Bark in the Park: Poems for Dog Lovers by Avery Corman, illustrated by Hyewon Yum

Published by Orchard Books

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Summary:  A girl and her father walk through the city, meeting dogs of many different breeds, such as the Afghan hound: “Although he’s noble and aloof/He’s still a dog, so he still says ‘Woof!’” and the basset hound: “For things she can smell/She’s a comer and goer/She’s much like a Beagle/But longer and lower.”  38 dog breeds are covered in all, with each one getting a two- or four-line rhyme. The book concludes, “So here’s to dogs both big and little/And the others in the middle/And here’s to all the mixed breeds, too/Being friends with a dog is a dream come true.” 48 pages; ages 3-7.

Pros:  Dog lovers are almost sure to find at least one of their favorites in these pages.  The poems are short and sweet (written by the author of Kramer vs. Kramer and Oh, God!, oddly enough), and the unstintingly adorable illustrations make a perfect pairing.

Cons:  Some lines had an extra syllable or two that made them a little less than flowing.

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The Day the Universe Exploded My Head by Allan Wolf, illustrated by Anna Raff

Published by Candlewick

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Summary:  These poems cover many aspects of astronomy and space travel, including the sun, moon, planets, meteors, black holes, eclipses, stars, rockets, astronauts, and Sputnik. The final piece, “The Day the Universe Exploded My Head” tells readers, “You can learn many facts about space from a book/But nothing’s as real as a firsthand look.”  This poem, like several of the others, is written for multiple voices, with different parts shown in different colors. Includes notes on the poems that give more information about each topic; a glossary of selected space terms; and internet resources.  56 pages; grades 2-6.

Pros:  It’s a fabulous collection of funny and informative poems that will teach kids a lot about space and astronomy.  I particularly liked the poems for multiple verses; they would be fun to do as a classroom performance.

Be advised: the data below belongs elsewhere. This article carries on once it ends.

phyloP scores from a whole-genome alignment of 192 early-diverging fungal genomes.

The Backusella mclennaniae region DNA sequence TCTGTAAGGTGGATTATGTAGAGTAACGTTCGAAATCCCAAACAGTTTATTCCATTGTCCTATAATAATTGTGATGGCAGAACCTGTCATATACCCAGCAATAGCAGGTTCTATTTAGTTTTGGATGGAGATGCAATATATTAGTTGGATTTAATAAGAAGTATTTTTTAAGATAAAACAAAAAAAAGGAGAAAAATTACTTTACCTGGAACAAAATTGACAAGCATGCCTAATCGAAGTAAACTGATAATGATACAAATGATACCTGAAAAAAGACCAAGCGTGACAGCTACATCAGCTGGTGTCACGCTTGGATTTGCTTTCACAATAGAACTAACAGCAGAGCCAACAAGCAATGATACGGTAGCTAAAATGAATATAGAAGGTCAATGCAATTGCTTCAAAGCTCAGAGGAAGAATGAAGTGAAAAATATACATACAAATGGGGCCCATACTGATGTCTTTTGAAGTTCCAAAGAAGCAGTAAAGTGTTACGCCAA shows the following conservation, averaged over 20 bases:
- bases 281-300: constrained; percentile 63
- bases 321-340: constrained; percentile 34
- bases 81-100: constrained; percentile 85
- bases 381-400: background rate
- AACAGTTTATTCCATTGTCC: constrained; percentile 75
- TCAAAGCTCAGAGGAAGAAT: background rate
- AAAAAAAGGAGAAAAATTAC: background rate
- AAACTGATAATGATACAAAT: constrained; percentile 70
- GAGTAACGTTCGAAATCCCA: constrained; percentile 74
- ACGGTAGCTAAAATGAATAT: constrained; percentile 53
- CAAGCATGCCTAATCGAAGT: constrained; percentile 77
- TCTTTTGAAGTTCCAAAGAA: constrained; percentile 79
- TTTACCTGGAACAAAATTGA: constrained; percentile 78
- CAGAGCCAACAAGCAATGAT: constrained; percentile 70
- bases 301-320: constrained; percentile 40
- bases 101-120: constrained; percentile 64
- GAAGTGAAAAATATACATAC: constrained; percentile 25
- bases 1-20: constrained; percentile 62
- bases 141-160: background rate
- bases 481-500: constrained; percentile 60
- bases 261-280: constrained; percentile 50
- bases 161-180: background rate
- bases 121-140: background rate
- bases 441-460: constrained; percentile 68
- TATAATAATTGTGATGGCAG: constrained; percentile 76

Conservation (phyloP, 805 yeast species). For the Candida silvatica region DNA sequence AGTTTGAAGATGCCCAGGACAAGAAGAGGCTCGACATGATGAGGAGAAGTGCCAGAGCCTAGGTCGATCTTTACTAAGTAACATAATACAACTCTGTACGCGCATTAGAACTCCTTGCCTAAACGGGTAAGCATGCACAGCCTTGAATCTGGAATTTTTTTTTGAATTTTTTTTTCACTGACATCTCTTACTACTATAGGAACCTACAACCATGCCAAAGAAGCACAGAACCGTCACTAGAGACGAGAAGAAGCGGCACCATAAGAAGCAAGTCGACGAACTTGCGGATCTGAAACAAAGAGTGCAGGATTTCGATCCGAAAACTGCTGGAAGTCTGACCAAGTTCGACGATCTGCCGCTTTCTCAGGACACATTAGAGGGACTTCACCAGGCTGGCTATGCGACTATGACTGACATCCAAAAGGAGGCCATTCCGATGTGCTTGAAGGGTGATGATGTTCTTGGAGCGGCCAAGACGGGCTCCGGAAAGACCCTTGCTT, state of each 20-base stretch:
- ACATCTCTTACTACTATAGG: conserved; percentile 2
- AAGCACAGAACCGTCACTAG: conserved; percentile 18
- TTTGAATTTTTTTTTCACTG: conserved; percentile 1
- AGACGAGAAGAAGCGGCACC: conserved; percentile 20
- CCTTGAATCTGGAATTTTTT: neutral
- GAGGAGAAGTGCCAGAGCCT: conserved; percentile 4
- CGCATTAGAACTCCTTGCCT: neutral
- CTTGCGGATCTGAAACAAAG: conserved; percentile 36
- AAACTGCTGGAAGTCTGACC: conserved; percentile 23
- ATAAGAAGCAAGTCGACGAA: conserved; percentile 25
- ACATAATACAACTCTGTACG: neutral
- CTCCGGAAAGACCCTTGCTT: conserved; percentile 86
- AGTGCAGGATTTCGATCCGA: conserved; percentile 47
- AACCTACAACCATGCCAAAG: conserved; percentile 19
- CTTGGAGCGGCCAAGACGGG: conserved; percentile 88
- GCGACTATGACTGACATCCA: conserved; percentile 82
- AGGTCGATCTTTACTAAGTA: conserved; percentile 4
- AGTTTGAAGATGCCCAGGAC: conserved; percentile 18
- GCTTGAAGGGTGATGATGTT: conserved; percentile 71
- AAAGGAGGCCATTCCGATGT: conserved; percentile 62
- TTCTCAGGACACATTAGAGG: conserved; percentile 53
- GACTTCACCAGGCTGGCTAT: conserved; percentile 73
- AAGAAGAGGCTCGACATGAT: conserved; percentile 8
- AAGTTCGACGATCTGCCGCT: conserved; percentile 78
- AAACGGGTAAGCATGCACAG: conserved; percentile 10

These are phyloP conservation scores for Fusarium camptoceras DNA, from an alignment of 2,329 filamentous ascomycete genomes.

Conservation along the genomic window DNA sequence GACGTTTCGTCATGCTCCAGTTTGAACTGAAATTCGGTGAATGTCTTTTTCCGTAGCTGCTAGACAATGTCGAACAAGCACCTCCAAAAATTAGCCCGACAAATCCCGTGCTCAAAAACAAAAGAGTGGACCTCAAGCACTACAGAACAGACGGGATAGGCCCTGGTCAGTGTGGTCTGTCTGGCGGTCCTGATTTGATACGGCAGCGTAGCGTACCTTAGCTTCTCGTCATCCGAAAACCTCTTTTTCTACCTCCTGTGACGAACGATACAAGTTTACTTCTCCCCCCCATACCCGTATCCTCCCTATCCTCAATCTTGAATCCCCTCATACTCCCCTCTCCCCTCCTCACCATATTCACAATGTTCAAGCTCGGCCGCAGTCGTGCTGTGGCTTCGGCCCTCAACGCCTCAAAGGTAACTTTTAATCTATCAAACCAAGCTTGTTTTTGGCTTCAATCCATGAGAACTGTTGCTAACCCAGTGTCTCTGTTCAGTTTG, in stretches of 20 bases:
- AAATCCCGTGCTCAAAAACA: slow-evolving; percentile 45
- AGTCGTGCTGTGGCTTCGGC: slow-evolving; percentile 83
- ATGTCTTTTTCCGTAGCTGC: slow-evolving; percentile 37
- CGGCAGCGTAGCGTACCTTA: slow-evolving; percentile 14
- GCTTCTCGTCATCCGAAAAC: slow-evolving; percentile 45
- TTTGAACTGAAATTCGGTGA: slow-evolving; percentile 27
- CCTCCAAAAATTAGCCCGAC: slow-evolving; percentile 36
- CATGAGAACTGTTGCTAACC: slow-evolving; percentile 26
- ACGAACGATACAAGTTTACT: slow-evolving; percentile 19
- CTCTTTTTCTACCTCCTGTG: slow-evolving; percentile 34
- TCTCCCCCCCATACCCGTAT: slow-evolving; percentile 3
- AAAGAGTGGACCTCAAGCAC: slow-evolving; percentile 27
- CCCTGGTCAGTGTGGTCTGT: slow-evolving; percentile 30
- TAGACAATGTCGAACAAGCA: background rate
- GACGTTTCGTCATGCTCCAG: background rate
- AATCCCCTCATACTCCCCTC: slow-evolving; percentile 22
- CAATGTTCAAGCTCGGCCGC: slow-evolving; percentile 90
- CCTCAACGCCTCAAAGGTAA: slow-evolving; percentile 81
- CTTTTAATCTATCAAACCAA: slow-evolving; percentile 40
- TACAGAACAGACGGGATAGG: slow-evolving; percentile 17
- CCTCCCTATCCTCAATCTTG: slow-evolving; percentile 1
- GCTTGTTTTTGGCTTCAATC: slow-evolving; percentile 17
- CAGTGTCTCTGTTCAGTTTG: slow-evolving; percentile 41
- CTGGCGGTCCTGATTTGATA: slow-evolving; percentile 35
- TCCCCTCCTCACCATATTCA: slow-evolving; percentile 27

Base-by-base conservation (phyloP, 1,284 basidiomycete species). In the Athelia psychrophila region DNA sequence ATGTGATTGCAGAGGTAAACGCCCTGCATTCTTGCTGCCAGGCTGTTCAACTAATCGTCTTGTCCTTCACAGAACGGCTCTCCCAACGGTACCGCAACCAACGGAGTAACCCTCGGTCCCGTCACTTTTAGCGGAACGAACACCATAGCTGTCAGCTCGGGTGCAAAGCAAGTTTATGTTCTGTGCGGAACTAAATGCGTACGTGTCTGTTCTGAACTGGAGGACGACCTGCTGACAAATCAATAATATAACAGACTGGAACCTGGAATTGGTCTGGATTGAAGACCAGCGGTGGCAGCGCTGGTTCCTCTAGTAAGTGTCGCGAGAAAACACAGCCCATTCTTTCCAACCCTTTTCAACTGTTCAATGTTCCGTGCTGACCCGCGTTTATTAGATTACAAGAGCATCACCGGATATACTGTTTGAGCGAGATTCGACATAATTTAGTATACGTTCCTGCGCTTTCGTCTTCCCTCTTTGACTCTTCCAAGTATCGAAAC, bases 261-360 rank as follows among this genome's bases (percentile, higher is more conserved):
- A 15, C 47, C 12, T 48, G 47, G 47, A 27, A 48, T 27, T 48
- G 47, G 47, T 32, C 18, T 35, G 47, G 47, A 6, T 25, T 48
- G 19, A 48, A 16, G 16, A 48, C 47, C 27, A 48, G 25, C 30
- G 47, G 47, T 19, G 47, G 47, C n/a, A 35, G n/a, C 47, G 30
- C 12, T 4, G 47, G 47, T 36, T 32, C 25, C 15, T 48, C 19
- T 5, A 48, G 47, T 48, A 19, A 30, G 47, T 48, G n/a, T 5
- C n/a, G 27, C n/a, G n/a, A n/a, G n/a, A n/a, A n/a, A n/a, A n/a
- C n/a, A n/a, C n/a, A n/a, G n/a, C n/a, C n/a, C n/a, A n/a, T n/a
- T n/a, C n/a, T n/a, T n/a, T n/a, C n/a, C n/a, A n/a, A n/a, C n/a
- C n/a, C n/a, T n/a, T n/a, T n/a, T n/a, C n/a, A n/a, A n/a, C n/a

Cons:  It would have been nice to see more information about the different forms of poetry, like the sonnet (or sunnet) that appears on page 1.

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No More Poems! A Book In Verse That Just Gets Worse by Rhett Miller, illustrated by Dan Santat

Published by Little, Brown Books for Young Readers

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Summary:  Rhett Miller, who apparently is a famous enough singer and songwriter to be in Wikipedia, has created a collection of 23 poems on such kid-friendly topics as dogs, homework, baseball, and how to use karate to flush a toilet in a public restroom.  Each poem is accompanied by a Dan Santat illustration; some include the poem as part of the picture, such as “My Device” which is written like a series of texts. Includes an author’s note at the beginning explaining his use of punctuation (or lack of).  48 pages; grades 2-5.

Pros:  Fans of Jack Prelutsky and Shel Silverstein will love this colorful collection that includes just enough bathroom humor (“3:00 AM Pee”) and gross themes (“Hairs”, “Stinky-Mouth You”) to keep any elementary kid happy.  The poetry perfectly captures kids’ voices (“My dad is a rock star/And I’m just like whatever” begins the jaded kid narrator of “Rock Star Dad”), and the illustrations provide the perfect complementary comic touches.

Cons:  “Brotherly Love” gets a little dark for the younger elementary crowd.

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A Day with Judy Freeman

I spent today in Bristol, Connecticut at Judy Freeman’s What’s New in Children’s Literature workshop.  Judy was kind enough to invite me as her guest, and I enjoyed hearing what books she recommended and getting some programming ideas to promote them.  Sponsored by the Bureau of Education and Research (BER), it’s always a worthwhile workshop if you get the opportunity to go.

Judy and I have read a lot of the same books this year, but I did hear of a few that I missed and wished I had included on this blog.  Here’s a quick run-down if you want to try to get your hands on them.

The United States v. Jackie Robinson by Sudipta Bardhan-Quallen

Published by Balzer + Bray

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Jackie Robinson’s baseball career is a familiar story, but this looks at his early life, growing up with a mother who refused to back down when their white neighbors tried to force the family to move.  The story also covers Jackie’s college and military career, showing how his early years shaped his later life playing baseball and working for civil rights.  32 pages; grades 3-6.


Mae’s First Day of School by Kate Berube

Published by Abrams

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Mae would rather sit up in a tree all day than face the uncertainties of the first day of school.  Soon she’s joined by another girl named Rosie, who shares Mae’s concerns about the unknown.  Finally, a third person joins them: Ms. Pearl, the new teacher who has her own insecurities.  The three finally decide to face their fears, climb down from the tree, and walk into school together.  32 pages; ages 4-8.


Stegothesaurus by Bridget Heos, illustrated by T. L. McBeth

Published by Henry Holt